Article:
pro­fes­sion as a whole, un­der­min­ing our en­vi­ron­men­tal cre­den­tials in the process. I feel, how­ever, there are those out there who have per­haps cre­ated a fog of con­fu­sion sur­round­ing the ex­tent to which rap­tor per­se­cu­tion ac­tu­ally takes place, which is re­gret­table as it has made the NGO’S work to stamp out per­se­cu­tion that bit harder.”

“There is no de­fence for break­ing the law,” adds Amanda An­der­son. “Li­cens­ing for gen­uine prob­lems is well es­tab­lished for pro­tect­ing live­stock, but more ex­pe­ri­ence and con­fi­dence is needed to sen­si­bly im­ple­ment the sys­tem for con­ser­va­tion of all the wild birds that we en­counter on the moors. No one wants to see the loss of any species and a bal­ance must be struck. A more col­lab­o­ra­tive ap­proach, cou­pled with the util­i­sa­tion of all the tools avail­able, will take us for­ward sig­nif­i­cantly.”

Liam Stokes calls for shoot­ing or­gan­i­sa­tions to “spear­head an­tiper­se­cu­tion ef­forts, per­haps work­ing with the RSPB and po­lice to en­sure sur­veil­lance reg­u­la­tions are ap­pro­pri­ately fol­lowed where there is gen­uine ev­i­dence of rap­tor per­se­cu­tion. This would help pre­vent ev­i­dence gath­ered by sur­veil­lance from be­ing thrown out, as has hap­pened re­cently to the em­bar­rass­ment of the RSPB who gath­ered it. If sur­veil­lance was prop­erly tar­geted it would pro­vide a de­ter­rent to those last re­main­ing es­tates on which per­se­cu­tion still oc­curs”.

cross-com­pli­ance on moor­land?

Work­ing with or­gan­i­sa­tions such as the RSPB and Wildlife Trusts could cer­tainly help re­duce rap­tor per­se­cu­tion; ad­mis­si­ble ev­i­dence and suc­cess­ful pros­e­cu­tions can only act as a de­ter­rent to rogue es­tates or game­keep­ers. But let’s fast for­ward: is it ever likely wildlife char­i­ties will em­u­late man­age­ment tech­niques used on grouse moors on their own re­serves?

Amanda An­der­son says this is al­ready star­ing to hap­pen: “Since the GWCT’S Up­land Pre­da­tion Project at Ot­ter­burn showed the ben­e­fits to ground nest­ing birds of preda­tor con­trol, the RSPB al­ready uses some fox and crow con­trol on Gelts­dale in Cum­bria and Big Moor in the Peak Dis­trict to give these vul­ner­a­ble birds a chance to fledge their chicks. Some are try­ing non-lethal tech­niques to achieve the same re­sult like putting elec­tric fences around known nests.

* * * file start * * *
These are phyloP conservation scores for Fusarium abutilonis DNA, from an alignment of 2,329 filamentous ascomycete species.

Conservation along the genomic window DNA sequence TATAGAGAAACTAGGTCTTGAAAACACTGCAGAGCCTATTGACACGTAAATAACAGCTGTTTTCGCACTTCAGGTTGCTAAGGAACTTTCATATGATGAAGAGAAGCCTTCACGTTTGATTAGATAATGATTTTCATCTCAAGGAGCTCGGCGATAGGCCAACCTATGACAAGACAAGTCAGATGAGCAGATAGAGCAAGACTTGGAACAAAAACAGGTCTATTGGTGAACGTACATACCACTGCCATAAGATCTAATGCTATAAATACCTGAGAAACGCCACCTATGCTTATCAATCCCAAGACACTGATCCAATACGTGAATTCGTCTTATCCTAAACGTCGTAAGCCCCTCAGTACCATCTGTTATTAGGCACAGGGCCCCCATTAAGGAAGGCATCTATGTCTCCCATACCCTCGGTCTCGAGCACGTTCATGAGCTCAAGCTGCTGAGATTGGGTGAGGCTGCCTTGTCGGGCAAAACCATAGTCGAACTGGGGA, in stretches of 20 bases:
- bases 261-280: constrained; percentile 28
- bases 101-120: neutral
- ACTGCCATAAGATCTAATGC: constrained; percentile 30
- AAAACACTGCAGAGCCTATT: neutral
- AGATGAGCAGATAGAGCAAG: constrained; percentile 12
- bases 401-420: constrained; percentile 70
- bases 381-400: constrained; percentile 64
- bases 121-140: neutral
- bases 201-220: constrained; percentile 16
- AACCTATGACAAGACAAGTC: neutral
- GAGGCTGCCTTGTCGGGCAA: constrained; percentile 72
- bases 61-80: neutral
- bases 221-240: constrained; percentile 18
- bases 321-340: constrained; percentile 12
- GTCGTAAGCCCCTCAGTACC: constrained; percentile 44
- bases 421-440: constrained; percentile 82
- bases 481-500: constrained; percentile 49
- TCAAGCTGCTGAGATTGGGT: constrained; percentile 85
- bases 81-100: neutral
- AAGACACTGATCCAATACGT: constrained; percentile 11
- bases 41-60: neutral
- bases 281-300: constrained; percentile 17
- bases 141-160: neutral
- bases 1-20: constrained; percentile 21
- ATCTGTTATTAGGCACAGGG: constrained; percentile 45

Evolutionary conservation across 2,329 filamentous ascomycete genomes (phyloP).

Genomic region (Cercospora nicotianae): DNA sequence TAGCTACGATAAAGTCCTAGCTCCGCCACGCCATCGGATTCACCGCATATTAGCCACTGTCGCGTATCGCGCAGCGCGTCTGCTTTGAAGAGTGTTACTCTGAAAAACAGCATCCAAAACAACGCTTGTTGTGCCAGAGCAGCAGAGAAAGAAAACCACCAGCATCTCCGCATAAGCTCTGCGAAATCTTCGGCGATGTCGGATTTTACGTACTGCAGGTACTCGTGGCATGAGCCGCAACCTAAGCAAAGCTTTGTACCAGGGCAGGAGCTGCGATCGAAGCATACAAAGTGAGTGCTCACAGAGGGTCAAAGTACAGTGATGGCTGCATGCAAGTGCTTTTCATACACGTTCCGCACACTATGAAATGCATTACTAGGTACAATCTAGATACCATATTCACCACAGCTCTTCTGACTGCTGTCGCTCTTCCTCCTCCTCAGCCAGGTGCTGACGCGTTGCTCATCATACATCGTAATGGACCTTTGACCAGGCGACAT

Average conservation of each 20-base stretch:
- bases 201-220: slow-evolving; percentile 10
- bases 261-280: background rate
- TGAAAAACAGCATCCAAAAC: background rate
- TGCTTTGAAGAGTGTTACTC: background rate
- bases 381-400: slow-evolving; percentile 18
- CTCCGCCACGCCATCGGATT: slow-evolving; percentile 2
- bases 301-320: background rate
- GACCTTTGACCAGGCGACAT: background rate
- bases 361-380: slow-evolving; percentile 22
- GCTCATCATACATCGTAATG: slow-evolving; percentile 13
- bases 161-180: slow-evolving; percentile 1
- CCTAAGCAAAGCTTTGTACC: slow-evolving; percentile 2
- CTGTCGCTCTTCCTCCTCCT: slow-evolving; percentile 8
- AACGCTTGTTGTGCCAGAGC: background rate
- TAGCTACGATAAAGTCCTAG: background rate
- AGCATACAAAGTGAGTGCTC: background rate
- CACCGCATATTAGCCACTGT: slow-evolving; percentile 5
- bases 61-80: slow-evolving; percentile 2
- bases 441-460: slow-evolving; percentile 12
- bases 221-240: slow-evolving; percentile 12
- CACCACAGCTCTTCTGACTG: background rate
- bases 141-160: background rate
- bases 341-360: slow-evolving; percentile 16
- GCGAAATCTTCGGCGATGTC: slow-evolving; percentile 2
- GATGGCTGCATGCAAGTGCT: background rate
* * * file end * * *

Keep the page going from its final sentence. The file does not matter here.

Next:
“Also, tech­niques to man­age and im­prove blan­ket bog veg­e­ta­tion and strate­gic wild­fire man­age­ment are evolv­ing and be­ing shared. What has been per­ceived as a deep di­vide is in fact a dis­agree­ment on a small part of any one is­sue. These chal­lenges are not bi­nary, ‘good’ or ‘bad’, but a con­tin­uum of un­der­stand­ing of each other per­spec­tives. Again, agree­ing an out­come and com­ing up with as many ways to im­ple­ment that out­come while learn­ing from each other is so much more pro­gres­sive. ‘How would you do it?’ can be a very em­pow­er­ing and cre­ative ques­tion.”

Let us hope those who are re­spon­si­ble for col­lab­o­rat­ing to man­age the UK’S heather moor­lands keep ask­ing it.

If you have any thoughts on the is­sues raised in this ar­ti­cle then let us know. Email: will.het­her­ing­ton@timeinc.com

The sus­tain­abil­ity of big bags has been called into ques­tion by the RSPB.

Species in­clud­ing the lit­tle owl are be­gin­ning to thrive on es­tates like cover­head in North York­shire.

The culling of moun­tain hares con­tin­ues to cause great de­bate be­tween shoot­ing and wildlife groups.